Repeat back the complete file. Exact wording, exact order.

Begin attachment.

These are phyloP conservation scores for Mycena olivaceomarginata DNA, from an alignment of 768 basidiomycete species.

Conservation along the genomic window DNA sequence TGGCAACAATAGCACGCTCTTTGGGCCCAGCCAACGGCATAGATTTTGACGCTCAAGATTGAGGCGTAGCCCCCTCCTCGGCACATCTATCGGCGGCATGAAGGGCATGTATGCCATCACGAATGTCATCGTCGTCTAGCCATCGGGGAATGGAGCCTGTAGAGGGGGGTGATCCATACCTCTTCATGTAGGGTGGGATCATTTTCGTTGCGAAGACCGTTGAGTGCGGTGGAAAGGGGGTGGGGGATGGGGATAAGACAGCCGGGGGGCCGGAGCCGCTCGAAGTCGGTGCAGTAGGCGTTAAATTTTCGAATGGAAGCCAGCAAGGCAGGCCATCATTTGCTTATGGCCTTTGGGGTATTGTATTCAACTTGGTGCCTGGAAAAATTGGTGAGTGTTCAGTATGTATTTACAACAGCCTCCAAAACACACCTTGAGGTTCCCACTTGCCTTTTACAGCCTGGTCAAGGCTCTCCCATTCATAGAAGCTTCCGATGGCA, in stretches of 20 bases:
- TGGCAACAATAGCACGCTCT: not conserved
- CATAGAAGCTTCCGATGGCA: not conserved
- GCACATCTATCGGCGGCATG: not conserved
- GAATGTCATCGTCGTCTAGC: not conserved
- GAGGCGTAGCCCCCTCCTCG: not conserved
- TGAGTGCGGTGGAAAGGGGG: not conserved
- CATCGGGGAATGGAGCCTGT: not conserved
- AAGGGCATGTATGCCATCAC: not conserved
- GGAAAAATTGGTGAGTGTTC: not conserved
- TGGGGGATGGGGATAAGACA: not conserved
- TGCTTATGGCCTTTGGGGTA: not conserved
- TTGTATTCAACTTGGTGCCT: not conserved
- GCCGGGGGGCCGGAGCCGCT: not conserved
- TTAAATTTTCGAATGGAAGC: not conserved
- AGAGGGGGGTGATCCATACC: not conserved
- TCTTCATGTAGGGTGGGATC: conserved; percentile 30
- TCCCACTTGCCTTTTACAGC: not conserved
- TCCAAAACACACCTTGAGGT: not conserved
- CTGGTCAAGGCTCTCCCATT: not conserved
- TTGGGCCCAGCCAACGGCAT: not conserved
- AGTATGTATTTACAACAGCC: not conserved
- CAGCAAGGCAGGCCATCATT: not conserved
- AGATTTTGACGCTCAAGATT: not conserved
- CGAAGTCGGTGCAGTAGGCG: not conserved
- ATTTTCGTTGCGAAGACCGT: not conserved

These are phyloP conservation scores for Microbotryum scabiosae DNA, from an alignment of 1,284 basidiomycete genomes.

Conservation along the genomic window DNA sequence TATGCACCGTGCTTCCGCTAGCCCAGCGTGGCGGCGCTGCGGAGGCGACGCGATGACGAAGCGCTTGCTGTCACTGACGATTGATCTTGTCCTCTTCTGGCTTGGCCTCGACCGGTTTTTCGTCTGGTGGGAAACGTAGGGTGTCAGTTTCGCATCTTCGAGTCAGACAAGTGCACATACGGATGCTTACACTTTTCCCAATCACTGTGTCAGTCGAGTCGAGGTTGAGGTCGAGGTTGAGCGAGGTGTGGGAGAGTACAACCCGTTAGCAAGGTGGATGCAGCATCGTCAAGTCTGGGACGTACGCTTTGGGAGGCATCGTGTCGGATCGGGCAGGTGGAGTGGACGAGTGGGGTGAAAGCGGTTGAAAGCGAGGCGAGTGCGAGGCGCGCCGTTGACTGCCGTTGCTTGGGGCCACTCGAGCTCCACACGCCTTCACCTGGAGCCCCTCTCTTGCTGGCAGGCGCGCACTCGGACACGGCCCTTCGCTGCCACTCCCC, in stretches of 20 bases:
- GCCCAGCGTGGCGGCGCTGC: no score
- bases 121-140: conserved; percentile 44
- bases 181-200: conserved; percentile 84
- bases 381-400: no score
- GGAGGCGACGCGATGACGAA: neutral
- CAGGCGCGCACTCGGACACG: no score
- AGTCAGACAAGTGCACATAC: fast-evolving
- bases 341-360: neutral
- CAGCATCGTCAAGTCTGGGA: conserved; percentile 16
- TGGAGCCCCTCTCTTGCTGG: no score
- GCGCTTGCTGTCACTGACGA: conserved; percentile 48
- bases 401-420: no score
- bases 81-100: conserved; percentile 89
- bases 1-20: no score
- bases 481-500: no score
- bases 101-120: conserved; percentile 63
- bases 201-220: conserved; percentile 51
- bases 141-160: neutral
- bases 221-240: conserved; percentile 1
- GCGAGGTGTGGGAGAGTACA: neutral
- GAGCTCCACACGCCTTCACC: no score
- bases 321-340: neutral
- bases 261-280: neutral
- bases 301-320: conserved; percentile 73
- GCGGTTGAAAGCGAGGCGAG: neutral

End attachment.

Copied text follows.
These are phyloP conservation scores for Mycena olivaceomarginata DNA, from an alignment of 768 basidiomycete species.

Conservation along the genomic window DNA sequence TGGCAACAATAGCACGCTCTTTGGGCCCAGCCAACGGCATAGATTTTGACGCTCAAGATTGAGGCGTAGCCCCCTCCTCGGCACATCTATCGGCGGCATGAAGGGCATGTATGCCATCACGAATGTCATCGTCGTCTAGCCATCGGGGAATGGAGCCTGTAGAGGGGGGTGATCCATACCTCTTCATGTAGGGTGGGATCATTTTCGTTGCGAAGACCGTTGAGTGCGGTGGAAAGGGGGTGGGGGATGGGGATAAGACAGCCGGGGGGCCGGAGCCGCTCGAAGTCGGTGCAGTAGGCGTTAAATTTTCGAATGGAAGCCAGCAAGGCAGGCCATCATTTGCTTATGGCCTTTGGGGTATTGTATTCAACTTGGTGCCTGGAAAAATTGGTGAGTGTTCAGTATGTATTTACAACAGCCTCCAAAACACACCTTGAGGTTCCCACTTGCCTTTTACAGCCTGGTCAAGGCTCTCCCATTCATAGAAGCTTCCGATGGCA, in stretches of 20 bases:
- TGGCAACAATAGCACGCTCT: not conserved
- CATAGAAGCTTCCGATGGCA: not conserved
- GCACATCTATCGGCGGCATG: not conserved
- GAATGTCATCGTCGTCTAGC: not conserved
- GAGGCGTAGCCCCCTCCTCG: not conserved
- TGAGTGCGGTGGAAAGGGGG: not conserved
- CATCGGGGAATGGAGCCTGT: not conserved
- AAGGGCATGTATGCCATCAC: not conserved
- GGAAAAATTGGTGAGTGTTC: not conserved
- TGGGGGATGGGGATAAGACA: not conserved
- TGCTTATGGCCTTTGGGGTA: not conserved
- TTGTATTCAACTTGGTGCCT: not conserved
- GCCGGGGGGCCGGAGCCGCT: not conserved
- TTAAATTTTCGAATGGAAGC: not conserved
- AGAGGGGGGTGATCCATACC: not conserved
- TCTTCATGTAGGGTGGGATC: conserved; percentile 30
- TCCCACTTGCCTTTTACAGC: not conserved
- TCCAAAACACACCTTGAGGT: not conserved
- CTGGTCAAGGCTCTCCCATT: not conserved
- TTGGGCCCAGCCAACGGCAT: not conserved
- AGTATGTATTTACAACAGCC: not conserved
- CAGCAAGGCAGGCCATCATT: not conserved
- AGATTTTGACGCTCAAGATT: not conserved
- CGAAGTCGGTGCAGTAGGCG: not conserved
- ATTTTCGTTGCGAAGACCGT: not conserved

These are phyloP conservation scores for Microbotryum scabiosae DNA, from an alignment of 1,284 basidiomycete genomes.

Conservation along the genomic window DNA sequence TATGCACCGTGCTTCCGCTAGCCCAGCGTGGCGGCGCTGCGGAGGCGACGCGATGACGAAGCGCTTGCTGTCACTGACGATTGATCTTGTCCTCTTCTGGCTTGGCCTCGACCGGTTTTTCGTCTGGTGGGAAACGTAGGGTGTCAGTTTCGCATCTTCGAGTCAGACAAGTGCACATACGGATGCTTACACTTTTCCCAATCACTGTGTCAGTCGAGTCGAGGTTGAGGTCGAGGTTGAGCGAGGTGTGGGAGAGTACAACCCGTTAGCAAGGTGGATGCAGCATCGTCAAGTCTGGGACGTACGCTTTGGGAGGCATCGTGTCGGATCGGGCAGGTGGAGTGGACGAGTGGGGTGAAAGCGGTTGAAAGCGAGGCGAGTGCGAGGCGCGCCGTTGACTGCCGTTGCTTGGGGCCACTCGAGCTCCACACGCCTTCACCTGGAGCCCCTCTCTTGCTGGCAGGCGCGCACTCGGACACGGCCCTTCGCTGCCACTCCCC, in stretches of 20 bases:
- GCCCAGCGTGGCGGCGCTGC: no score
- bases 121-140: conserved; percentile 44
- bases 181-200: conserved; percentile 84
- bases 381-400: no score
- GGAGGCGACGCGATGACGAA: neutral
- CAGGCGCGCACTCGGACACG: no score
- AGTCAGACAAGTGCACATAC: fast-evolving
- bases 341-360: neutral
- CAGCATCGTCAAGTCTGGGA: conserved; percentile 16
- TGGAGCCCCTCTCTTGCTGG: no score
- GCGCTTGCTGTCACTGACGA: conserved; percentile 48
- bases 401-420: no score
- bases 81-100: conserved; percentile 89
- bases 1-20: no score
- bases 481-500: no score
- bases 101-120: conserved; percentile 63
- bases 201-220: conserved; percentile 51
- bases 141-160: neutral
- bases 221-240: conserved; percentile 1
- GCGAGGTGTGGGAGAGTACA: neutral
- GAGCTCCACACGCCTTCACC: no score
- bases 321-340: neutral
- bases 261-280: neutral
- bases 301-320: conserved; percentile 73
- GCGGTTGAAAGCGAGGCGAG: neutral